The documented effectiveness of AEDs is part of what’s behind the American Red Cross’ AED training and awareness efforts. The Red Cross would like to have AEDs positioned in facilities so that no cardiac arrest victim goes longer than four minutes without receiving care, says Lovett of the Red Cross.
Changes in AED program requirements and expenses are helping achieve that goal. The costs of individual units have dropped by more than half over the past 10 years. Training providers and evaluators have become more efficient. Medical professionals have fine-tuned medical oversight of facility AED programs so they operate as effectively as possible.
The one requirement that hasn’t yet changed for commercial AEDs is the requirement that a prescription be written to allow a facility to purchase an AED and implement a program. However, the FDA’s decision to allow use of AEDs at home without a prescription has allowed some units to be sold into commercial buildings without a prescription.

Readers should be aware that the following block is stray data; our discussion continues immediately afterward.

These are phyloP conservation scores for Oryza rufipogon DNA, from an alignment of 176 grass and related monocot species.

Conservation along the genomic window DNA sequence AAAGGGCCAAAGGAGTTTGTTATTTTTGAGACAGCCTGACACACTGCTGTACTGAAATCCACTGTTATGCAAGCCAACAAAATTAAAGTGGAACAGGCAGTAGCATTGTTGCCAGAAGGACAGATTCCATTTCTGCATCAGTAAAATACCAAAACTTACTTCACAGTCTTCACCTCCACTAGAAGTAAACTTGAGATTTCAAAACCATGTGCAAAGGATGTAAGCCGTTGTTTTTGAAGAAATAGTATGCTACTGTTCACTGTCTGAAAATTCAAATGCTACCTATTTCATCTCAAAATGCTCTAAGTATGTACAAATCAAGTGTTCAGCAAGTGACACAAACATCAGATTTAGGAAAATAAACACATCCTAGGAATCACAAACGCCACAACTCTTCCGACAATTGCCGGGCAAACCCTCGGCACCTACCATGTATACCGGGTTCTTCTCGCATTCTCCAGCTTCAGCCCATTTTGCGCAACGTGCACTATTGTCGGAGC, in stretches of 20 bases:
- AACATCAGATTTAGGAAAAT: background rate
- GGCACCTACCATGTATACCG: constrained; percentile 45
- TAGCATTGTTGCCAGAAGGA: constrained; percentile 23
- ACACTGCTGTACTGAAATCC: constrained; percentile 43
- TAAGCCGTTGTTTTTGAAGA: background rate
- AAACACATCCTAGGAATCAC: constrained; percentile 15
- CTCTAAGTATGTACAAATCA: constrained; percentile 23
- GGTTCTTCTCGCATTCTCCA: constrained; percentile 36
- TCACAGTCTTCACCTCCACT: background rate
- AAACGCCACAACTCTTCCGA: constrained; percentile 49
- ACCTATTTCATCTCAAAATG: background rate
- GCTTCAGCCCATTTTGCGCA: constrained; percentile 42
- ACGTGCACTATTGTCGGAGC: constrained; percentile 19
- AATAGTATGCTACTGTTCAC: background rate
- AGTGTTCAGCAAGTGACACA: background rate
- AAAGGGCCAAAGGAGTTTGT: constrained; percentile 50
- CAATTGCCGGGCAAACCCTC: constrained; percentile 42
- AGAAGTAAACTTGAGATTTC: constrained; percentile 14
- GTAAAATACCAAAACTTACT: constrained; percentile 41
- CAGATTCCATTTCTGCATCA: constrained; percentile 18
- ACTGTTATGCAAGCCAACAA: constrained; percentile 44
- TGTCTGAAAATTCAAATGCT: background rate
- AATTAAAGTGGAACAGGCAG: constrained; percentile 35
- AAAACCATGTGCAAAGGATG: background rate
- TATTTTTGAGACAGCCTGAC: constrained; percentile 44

At least one defibrillator manufacturer is marketing an AED for over-the-counter sale to commercial users. No prescription is required because the technology used in the commercial version of the AED is identical to the technology used in the home version. The FDA has not approved the sale of commercial AEDs using different technologies than those already approved in residential units without a prescription.
Establishing and maintaining an AED training program is critical not only for the safety of building occupants, but also to protect an organization legally. Although the general legal consensus is that organizations decrease liability by having AEDs available in their facilities, the possibility of facing lawsuits for negligence still exists.